I have been on the go pretty much the whole time I have been home. Like other people I have spoken to about coming home- the only things I noticed right away at my house were the things that were dirty or broken. The dogs were a mess, the couch was dirty, the house smelled like....well "dog". Very overwhelming. I have appointments and/or estimates scheduled for things that need to be fixed everyday next week.
I am happy to be home though. I am experiencing some adjustment issues and was only released from service "AMA" (Against Medical Advice). After a year of being in Afghanistan all I really wanted to do was just come home and lay in my bed. I am seeking advice and help for my adjustment issues.
I spoke to another service member who got home a few months ago who is experiencing issues similar to mine. She said drinking helps her numb her feelings. sigh. I told her that I quit drinking, I alluded to it being a problem for me but didn't go into detail.
What I am learning- there are a lot of females who are returning, just like me, who have the same emotional issues that I have. And just like me- we feel ridiculous that we are having these issues when there are so many who experience so much more.
I feel like I should be able to talk myself out of this anxiety that I am feeling. Like somehow I should be able to snap out of it and just relax and be "normal".
Through all of this the thought of drinking crossed my mind once. I didn't have a plan to drink- just thought about having a beer with one of the foods I liked. It was a fleeting thought and immediately brought forth feelings of shame and embarrassment. Not only would I have let myself down, I would have not succeeded in doing what I said I was going to do- and that is to stop drinking.
Wednesday, May 9, 2012
Sunday, May 6, 2012
I remember when I first starting thinking I should sober up that I spent a lot of time looking for blogs that I could relate to. What I came across were pages of people who had been sober for years and “website graveyards” of sobriety blogs that detailed the beginning of sobriety that were no longer being updated. If they were like one of my many first attempts at blogging my way to sobriety they went straight back to drinking- unable to continue to make note of their journey into sober living.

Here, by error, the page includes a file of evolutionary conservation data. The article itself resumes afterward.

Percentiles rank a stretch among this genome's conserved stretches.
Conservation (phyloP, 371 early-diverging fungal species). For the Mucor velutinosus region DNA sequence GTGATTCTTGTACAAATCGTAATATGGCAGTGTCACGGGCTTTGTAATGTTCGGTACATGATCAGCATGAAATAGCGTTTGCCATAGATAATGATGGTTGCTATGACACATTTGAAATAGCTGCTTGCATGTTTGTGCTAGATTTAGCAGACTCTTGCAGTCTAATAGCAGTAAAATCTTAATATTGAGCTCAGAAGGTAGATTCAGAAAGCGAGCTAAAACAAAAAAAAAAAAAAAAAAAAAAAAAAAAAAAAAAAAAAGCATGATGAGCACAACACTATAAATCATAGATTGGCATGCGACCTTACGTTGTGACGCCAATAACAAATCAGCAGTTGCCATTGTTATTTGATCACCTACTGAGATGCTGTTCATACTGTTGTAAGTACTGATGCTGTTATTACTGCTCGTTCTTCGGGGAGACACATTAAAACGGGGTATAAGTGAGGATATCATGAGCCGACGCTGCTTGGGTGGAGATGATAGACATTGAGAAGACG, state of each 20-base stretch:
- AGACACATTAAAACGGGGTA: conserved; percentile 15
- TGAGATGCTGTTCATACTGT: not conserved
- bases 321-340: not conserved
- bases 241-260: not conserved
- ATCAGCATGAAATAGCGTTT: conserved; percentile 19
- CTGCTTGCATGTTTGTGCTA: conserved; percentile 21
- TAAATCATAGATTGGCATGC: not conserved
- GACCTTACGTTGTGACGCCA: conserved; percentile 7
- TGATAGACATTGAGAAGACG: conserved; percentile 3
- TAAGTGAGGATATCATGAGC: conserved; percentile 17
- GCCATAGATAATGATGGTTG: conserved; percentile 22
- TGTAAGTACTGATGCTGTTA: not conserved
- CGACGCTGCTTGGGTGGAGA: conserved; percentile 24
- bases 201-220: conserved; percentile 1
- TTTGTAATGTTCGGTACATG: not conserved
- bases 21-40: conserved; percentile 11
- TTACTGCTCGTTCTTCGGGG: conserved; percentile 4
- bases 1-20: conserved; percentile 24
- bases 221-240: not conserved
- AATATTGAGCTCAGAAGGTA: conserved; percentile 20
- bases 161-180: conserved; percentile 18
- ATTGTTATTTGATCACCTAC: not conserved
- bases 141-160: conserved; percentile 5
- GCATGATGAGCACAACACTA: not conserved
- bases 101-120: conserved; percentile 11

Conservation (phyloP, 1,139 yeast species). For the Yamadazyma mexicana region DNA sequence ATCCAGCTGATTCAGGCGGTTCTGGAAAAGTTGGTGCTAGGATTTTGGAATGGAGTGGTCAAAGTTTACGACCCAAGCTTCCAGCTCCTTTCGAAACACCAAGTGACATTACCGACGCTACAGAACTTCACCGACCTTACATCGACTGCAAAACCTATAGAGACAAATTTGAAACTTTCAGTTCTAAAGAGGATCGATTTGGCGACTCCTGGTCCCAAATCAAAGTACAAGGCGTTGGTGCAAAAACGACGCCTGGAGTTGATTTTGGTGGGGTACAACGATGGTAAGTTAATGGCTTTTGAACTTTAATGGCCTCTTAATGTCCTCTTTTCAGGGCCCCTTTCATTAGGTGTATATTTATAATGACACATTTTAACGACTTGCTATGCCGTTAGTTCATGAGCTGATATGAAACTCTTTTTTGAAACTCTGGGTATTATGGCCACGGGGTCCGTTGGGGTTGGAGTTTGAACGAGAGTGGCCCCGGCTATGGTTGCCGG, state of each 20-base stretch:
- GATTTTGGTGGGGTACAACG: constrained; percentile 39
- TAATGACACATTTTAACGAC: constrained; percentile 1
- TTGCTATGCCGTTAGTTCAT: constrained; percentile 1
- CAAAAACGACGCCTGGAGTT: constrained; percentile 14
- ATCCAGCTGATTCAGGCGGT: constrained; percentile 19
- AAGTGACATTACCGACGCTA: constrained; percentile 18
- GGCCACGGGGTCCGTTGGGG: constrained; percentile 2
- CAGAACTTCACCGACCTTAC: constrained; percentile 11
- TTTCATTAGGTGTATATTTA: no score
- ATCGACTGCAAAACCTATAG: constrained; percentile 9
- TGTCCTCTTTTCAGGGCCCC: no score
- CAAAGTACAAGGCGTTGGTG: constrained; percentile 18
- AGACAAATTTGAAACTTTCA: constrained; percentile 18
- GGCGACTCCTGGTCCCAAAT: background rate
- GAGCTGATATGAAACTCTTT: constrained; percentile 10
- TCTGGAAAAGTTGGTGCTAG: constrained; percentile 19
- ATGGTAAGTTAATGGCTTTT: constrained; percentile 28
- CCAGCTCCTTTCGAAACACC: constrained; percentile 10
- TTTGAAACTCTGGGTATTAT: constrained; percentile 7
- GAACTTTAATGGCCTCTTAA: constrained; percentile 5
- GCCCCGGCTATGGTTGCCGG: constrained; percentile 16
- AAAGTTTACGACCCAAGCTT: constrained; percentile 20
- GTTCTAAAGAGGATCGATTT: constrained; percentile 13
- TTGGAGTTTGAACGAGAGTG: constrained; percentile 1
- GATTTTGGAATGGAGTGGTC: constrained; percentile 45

The blogs of people with years and years of sobriety were overwhelming, and at the time I thought, had reached a goal that was unattainable to me. When I look at my stats for my blog I see that the most searched phrase of people who read my blog was “3 weeks sober”. It leads them to my post of the same title here.
When I started blogging I wasn’t overwhelmingly concerned with helping others get sober. I was just trying to make myself accountable to someone (anyone!!) for my sobriety. Now I feel differently. While the bulk of my posts last year were desperation posts trying to find a way to cope and make it through a yearlong deployment in a war zone my future posts won’t be. I hope that I can be of help to someone else trying to sober up.
So I began to ask myself- how do I remain relevant for the newly sober? I can’t very well relive my first few months of sobriety (nor would I want to- blech!) One thing I have learned in the almost two years I have been sober- for me- it doesn’t feel like I have been sober for that long. It’s not the same struggle it was 2 years ago (not by any means). But it’s still there. The nagging knowledge that I am an alcoholic in recovery. I still wonder, on occasion, if I am “recovered” yet. Or if that is even a state we can every get to. Sometimes I ask myself if I could have a drink or two. That maybe I am done being an alcoholic now. (I can’t, and I still am!)
While I continue to ponder how I can remain relevant to newly sober I’d like to show you the first sobriety website I found- The Discovering Alcoholic. I posted on the website (while still drunk I am sure), almost two years ago, that I knew it was time to get sober. TDA wrote me back. He encouraged me at that time to not base my own sobriety on the timeline of someone else- but to start counting by the hour if I needed to, or the minute. That’s what I did. Screedler keeps the site up these days and I have to say- this site (in my opinion) is relevant to everyone, in all stages of sobriety!